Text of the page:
By Jedd Nero, Principal and Executive Managing Director, Avison Young
Despite lots of opinions to the contrary, the retail sky is NOT falling and the world is not coming to an end. The retail landscape is indeed evolving, morphing and transforming into something new, however, these are challenging times for many retailers as they try to navigate unchartered territory.
But it is also an exciting time for many who have embraced the challenges created by the rapid advancement of technology that has propelled online retailing ahead at unprecedented speed. Those who stand still are likely to suffer the consequences.
The overwhelming success of Amazon, which by 2020 will be responsible for a remarkable 10 percent of all purchases made in the U.S., has raised consumer expectations for speed, convenience and free shipping that has set the bar for everyone to follow. This “Amazon Effect” has considerably raised consumer expectations and exacerbated long-time customer frustrations with brick and mortar stores, including limited stock, lack of knowledgeable sales staff, readily available product information and long checkout lines. Retailers need to improve and streamline the shopping experience and checkout process to respond to these increased expectations with a unique, personalized experience to attract consumers to their stores. Those who get this right should be able to increase sales, manage costs and increase profitability.
The retail landscape will be dramatically different two years from now. In five years it may be unrecognizable. No one can predict what it will look like a decade from now. The years ahead will be very exciting to say the least. Tenants will experiment, with some succeeding and others failing.
What strikes me is that the pendulum has already begun to swing. Existing retailers that have ignored or have been behind the curve on technology need to step it up in the online space, while successful cyber retailers have already recognized the need to expand their footprint to the brick and mortar world as they seek to connect further with shoppers and establish themselves as brands rather than just online outlets. There is a real need to find balance between these two very different worlds.
As a retail real estate expert for more than three decades, I am struck by the research that says that 65 percent of Millennials prefer to do their buying in physical stores. They may do their “shopping” online, but with the popularity of Snapchat and other social media platforms they enjoy showing off their prospective purchases with friends – and getting opinions of peers — before actually buying. Baby Boomers, on the other hand, seem to have fully embraced the speed and convenience of online shopping, as it fits their busy lifestyles and avoids the hassles sometimes involved in going from store to store when they already know what they want.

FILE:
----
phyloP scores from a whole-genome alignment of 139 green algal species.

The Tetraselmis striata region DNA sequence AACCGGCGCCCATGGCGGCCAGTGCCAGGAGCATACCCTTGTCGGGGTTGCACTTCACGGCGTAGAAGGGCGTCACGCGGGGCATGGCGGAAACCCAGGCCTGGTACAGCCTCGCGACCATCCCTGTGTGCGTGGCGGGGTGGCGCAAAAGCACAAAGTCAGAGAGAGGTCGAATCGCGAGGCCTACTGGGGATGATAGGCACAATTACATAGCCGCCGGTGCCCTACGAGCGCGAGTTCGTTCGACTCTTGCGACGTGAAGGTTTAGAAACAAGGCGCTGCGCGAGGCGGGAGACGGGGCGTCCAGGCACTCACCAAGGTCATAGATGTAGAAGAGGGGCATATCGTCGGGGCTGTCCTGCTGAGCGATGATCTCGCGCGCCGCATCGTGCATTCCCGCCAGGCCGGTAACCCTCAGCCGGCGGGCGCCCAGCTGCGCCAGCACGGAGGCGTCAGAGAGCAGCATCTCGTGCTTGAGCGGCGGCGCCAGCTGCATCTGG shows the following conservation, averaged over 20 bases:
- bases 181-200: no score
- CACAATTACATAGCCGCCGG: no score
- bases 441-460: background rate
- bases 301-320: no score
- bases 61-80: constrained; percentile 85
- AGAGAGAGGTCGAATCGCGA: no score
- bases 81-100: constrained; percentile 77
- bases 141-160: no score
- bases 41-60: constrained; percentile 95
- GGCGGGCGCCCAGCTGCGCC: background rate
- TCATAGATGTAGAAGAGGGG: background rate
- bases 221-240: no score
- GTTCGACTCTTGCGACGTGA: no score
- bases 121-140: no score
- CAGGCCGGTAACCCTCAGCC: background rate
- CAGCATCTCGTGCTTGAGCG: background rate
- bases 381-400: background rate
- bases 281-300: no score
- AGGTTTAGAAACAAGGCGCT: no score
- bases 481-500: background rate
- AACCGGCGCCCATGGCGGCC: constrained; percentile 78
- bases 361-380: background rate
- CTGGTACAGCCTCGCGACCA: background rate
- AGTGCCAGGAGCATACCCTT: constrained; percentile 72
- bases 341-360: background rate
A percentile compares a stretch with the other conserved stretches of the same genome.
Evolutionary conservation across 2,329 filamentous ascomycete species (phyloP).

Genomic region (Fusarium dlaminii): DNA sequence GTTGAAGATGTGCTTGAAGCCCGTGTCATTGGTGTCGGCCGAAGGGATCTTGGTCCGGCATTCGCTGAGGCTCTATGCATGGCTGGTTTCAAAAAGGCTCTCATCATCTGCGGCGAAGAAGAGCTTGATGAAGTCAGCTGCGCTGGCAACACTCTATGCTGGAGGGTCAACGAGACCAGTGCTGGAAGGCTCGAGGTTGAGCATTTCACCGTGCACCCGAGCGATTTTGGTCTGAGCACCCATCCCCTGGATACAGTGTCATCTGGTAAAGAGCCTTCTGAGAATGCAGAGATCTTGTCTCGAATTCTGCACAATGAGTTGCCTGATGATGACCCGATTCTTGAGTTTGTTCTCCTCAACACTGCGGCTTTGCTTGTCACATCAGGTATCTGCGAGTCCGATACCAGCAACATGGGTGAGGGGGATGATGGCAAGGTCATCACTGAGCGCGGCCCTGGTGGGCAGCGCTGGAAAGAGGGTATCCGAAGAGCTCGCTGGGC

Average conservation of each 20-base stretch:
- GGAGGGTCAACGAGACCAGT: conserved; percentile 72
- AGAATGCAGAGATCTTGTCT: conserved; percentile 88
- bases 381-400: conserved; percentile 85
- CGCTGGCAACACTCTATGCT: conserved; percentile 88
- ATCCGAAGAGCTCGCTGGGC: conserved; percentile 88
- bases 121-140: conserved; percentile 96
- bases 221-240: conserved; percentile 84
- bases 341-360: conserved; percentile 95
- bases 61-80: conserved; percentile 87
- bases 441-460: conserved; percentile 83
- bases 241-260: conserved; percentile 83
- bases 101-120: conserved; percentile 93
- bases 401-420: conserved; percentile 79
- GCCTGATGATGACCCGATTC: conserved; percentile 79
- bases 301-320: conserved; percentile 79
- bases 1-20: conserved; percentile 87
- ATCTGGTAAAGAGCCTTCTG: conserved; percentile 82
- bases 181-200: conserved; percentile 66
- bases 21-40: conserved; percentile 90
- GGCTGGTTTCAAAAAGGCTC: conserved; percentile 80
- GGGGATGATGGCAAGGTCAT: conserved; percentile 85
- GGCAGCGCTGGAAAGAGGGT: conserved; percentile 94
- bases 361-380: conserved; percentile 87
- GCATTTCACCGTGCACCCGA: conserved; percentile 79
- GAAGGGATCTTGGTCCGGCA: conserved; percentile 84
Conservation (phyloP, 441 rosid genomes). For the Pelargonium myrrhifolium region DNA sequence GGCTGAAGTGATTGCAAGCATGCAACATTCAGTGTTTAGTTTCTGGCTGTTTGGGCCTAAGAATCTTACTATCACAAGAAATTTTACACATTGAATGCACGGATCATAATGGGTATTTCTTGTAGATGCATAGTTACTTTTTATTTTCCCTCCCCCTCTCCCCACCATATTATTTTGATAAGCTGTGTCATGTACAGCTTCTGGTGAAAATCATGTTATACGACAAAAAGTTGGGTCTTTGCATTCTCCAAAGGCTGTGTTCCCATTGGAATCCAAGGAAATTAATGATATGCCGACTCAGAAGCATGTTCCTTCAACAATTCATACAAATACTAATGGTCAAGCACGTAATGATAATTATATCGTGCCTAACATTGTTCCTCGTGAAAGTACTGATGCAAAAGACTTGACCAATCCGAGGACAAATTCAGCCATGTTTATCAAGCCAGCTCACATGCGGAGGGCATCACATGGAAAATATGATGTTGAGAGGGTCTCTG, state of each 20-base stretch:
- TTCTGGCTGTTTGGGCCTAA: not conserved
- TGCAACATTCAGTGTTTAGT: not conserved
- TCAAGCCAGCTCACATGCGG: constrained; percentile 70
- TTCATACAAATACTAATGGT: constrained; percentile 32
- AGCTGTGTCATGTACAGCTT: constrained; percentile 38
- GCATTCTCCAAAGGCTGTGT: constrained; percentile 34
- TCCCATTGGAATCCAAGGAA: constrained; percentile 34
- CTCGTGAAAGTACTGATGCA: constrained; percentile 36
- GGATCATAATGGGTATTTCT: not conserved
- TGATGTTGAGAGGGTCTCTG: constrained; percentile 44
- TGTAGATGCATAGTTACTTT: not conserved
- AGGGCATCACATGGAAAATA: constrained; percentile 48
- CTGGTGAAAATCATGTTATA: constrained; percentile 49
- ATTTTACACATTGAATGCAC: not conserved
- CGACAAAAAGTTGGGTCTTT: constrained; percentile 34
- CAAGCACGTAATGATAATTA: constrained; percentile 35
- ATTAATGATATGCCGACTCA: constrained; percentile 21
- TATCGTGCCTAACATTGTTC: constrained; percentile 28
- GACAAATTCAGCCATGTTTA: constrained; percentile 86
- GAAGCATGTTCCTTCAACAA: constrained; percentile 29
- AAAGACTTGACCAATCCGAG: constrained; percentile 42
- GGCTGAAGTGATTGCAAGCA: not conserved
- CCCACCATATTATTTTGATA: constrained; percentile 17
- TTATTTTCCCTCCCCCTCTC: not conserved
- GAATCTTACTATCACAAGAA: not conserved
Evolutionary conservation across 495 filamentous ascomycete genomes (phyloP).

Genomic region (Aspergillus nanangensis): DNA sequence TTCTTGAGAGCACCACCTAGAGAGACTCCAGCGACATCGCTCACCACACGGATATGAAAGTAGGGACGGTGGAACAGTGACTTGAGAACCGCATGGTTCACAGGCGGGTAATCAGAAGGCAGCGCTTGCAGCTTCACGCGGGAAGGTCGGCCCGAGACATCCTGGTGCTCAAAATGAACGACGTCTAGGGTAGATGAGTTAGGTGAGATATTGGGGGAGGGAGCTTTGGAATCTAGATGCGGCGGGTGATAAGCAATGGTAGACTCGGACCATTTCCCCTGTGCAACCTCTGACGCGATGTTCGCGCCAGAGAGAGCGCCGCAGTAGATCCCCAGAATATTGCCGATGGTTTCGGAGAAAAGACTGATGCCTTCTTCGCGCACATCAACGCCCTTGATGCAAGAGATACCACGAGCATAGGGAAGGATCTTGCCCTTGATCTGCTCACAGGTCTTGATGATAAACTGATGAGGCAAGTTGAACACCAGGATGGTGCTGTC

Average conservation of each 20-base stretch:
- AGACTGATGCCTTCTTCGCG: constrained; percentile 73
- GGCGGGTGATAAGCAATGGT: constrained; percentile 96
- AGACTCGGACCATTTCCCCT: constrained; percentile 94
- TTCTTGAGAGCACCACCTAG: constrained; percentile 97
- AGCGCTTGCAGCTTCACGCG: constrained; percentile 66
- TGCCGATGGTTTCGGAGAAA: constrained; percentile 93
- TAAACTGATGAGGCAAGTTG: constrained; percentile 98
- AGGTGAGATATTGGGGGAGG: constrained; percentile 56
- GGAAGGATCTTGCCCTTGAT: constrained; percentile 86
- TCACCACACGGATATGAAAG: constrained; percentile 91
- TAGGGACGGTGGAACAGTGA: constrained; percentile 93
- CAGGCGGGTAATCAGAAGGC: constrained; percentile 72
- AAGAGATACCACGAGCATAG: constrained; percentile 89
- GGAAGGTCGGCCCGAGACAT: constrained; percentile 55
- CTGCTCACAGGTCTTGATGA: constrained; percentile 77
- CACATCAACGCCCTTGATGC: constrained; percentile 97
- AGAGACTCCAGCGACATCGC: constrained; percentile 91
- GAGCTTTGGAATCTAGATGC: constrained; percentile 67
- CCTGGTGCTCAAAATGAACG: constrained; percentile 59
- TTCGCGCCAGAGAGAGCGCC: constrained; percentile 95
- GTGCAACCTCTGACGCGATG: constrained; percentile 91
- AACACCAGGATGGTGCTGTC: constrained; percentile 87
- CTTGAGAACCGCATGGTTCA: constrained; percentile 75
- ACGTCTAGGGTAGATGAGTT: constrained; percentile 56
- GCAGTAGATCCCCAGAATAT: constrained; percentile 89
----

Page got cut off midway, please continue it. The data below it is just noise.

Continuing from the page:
And of course, there will always be those who just enjoy the physical shopping experience.
Brick and mortar retailers and restaurants are starting to embrace touch screens and other technologies as ways to connect with their changing customer base. The vast majority of shoppers do not wish to be “jumped on” by sales assistants the moment they walk through the door, but they sure do want someone (or something) around when they know what they want and have questions. Once they find what they want, they expect a quick check-out process. Technology can fill some of these roles nicely.
Restaurants and fast food outlets are leading the way in this arena. There are more food tenants than ever and the industry seems to be trending toward a “fast casual” approach offering both speed and healthier choices for customers. Many are implementing technology with smart table apps for menus and ordering, as well as app-based programs for smart phones, which cut down on the need for expensive investment in new equipment.
These advancements help food tenants to keep costs down as the minimum wage goes up. Some fast food chains are experimenting with automation and robots to do everything from flipping burgers, making and serving coffee to taking orders and delivering to tables. This trend has its advantages: Computers and robots don’t take vacations, don’t take sick days or show up late or require health insurance. Robots don’t take offense if you short them on tips!
Of course, this trend could have a major impact on food service industry employment, and some people will always prefer a personal, human touch to service. Employees will have to be trained to maintain and repair these devices and to work in harmony with them. It certainly is a brave new world we can see emerging.
While brick and mortar stores are still the kings of retail, there is no way to ignore the $111 billion spent last year in online purchases, up 16.2 percent from the previous year. Cybershopping opens a whole new world for retailers that stretches beyond traditional geographic boundaries and is good for the bottom line.
As experiential retail development continues to be another growing trend, and augmented reality shopping destinations are on the horizon and no longer a far-off dream, it will be those retailers who find the right balance between the physical and the cyber world who will thrive and succeed as this brave new world of retail continues to evolve.